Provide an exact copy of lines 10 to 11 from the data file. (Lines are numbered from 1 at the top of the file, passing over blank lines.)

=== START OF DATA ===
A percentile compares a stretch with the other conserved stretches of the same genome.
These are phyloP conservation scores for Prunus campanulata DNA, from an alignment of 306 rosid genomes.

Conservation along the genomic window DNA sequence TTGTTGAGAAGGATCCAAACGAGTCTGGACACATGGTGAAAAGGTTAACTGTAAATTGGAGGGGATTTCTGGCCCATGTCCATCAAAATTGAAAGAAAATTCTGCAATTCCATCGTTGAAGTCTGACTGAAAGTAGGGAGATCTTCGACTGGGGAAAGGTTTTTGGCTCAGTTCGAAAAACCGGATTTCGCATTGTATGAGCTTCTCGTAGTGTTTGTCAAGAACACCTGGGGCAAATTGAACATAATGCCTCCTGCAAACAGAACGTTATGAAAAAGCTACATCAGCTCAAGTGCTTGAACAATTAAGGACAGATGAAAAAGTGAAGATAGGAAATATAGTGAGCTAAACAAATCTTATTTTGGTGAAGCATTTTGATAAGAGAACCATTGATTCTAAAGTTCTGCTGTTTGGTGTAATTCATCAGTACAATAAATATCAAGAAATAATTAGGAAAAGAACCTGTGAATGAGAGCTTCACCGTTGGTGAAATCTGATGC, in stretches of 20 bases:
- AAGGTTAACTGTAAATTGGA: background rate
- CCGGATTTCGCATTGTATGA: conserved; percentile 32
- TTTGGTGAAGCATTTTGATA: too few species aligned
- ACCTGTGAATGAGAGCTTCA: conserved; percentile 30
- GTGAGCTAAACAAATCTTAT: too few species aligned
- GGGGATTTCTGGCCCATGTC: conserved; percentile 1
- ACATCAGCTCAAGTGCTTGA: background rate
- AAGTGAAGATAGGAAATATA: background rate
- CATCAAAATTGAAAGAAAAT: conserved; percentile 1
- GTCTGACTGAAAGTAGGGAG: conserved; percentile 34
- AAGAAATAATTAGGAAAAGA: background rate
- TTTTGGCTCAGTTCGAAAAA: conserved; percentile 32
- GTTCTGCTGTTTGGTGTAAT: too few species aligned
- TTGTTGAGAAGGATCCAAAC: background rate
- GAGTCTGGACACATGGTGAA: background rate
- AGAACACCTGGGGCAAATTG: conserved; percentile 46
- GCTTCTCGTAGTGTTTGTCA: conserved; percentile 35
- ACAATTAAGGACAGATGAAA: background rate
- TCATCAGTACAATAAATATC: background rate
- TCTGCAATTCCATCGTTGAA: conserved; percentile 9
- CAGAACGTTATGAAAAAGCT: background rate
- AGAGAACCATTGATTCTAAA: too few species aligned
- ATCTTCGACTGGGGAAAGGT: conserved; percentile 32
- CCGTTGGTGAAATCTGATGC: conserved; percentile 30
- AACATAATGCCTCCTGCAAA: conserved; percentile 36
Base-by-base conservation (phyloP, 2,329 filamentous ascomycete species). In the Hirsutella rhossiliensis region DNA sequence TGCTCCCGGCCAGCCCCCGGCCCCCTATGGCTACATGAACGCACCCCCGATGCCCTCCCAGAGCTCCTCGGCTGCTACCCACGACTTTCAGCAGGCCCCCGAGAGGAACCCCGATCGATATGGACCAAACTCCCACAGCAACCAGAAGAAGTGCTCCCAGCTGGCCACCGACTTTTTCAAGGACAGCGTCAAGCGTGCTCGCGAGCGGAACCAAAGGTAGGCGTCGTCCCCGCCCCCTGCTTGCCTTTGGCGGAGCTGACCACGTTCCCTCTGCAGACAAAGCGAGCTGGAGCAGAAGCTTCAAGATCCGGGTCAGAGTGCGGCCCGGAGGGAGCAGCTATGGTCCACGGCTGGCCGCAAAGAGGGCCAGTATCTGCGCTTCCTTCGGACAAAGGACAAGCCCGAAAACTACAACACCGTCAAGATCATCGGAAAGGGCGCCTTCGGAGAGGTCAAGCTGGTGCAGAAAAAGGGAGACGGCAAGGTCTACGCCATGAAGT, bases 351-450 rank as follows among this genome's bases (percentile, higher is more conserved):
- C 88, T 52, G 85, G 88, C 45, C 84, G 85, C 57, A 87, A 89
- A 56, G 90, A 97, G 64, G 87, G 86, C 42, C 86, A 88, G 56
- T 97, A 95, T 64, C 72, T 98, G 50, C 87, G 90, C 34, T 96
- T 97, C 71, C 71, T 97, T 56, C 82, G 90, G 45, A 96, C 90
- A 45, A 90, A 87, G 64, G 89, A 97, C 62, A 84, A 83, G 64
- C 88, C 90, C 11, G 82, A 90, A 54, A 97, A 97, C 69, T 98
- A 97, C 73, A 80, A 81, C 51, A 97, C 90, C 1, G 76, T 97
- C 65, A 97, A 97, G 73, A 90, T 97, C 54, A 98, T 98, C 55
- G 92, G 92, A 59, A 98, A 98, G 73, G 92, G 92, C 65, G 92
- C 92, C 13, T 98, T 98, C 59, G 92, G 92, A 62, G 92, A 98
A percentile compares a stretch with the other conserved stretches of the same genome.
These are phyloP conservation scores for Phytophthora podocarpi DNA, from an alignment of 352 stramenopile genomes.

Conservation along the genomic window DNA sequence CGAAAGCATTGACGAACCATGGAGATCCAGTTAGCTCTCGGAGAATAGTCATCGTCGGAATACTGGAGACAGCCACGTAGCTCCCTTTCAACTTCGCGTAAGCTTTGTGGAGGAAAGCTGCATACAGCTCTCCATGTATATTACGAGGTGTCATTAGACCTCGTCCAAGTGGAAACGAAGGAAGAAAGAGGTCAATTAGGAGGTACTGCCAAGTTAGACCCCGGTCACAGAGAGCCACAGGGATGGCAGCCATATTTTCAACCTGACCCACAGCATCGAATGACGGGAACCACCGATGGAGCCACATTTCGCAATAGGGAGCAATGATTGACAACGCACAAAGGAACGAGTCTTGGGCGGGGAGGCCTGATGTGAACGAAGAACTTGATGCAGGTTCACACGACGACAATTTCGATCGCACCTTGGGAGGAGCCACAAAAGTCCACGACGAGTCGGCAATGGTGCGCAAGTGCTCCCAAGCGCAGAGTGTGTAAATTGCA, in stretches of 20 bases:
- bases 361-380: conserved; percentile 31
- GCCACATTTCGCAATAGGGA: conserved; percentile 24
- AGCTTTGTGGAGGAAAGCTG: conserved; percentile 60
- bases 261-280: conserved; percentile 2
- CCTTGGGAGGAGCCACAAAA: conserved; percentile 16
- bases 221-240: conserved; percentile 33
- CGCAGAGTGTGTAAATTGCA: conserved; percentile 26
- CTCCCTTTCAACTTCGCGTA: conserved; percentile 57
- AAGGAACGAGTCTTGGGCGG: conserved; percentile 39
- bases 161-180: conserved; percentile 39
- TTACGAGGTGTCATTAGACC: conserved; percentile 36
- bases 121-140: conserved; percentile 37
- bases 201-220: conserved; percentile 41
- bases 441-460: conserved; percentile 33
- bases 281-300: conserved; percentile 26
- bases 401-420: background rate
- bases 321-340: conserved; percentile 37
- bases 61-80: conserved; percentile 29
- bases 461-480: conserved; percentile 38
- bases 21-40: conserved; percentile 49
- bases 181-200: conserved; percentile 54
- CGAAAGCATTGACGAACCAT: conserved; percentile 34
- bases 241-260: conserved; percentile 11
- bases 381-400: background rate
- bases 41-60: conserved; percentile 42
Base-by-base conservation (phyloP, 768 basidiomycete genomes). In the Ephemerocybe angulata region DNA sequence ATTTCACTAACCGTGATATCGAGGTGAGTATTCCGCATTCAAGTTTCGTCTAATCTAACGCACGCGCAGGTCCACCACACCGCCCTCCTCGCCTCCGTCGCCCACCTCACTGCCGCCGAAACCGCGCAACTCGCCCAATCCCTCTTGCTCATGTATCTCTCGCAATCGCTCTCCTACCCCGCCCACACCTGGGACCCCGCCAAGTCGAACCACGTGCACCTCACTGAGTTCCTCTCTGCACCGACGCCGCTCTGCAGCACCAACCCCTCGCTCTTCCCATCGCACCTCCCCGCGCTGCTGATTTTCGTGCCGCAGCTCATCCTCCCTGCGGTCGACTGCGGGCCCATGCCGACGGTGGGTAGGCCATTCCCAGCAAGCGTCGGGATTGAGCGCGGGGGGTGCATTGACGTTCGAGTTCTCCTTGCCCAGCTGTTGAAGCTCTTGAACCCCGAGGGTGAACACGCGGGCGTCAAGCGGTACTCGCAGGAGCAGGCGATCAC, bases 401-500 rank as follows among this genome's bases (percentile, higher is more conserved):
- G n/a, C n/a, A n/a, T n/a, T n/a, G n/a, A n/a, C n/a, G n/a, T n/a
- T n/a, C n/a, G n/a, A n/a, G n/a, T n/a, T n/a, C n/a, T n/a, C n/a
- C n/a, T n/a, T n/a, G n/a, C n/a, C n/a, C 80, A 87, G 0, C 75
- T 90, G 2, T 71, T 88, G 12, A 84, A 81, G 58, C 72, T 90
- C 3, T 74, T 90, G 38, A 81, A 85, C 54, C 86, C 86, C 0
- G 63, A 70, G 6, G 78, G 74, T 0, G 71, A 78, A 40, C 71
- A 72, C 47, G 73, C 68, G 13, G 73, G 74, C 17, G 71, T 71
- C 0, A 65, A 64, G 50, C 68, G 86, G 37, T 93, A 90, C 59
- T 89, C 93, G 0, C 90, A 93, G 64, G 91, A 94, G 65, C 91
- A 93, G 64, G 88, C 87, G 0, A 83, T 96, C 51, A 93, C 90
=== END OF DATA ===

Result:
- ACATCAGCTCAAGTGCTTGA: background rate
- AAGTGAAGATAGGAAATATA: background rate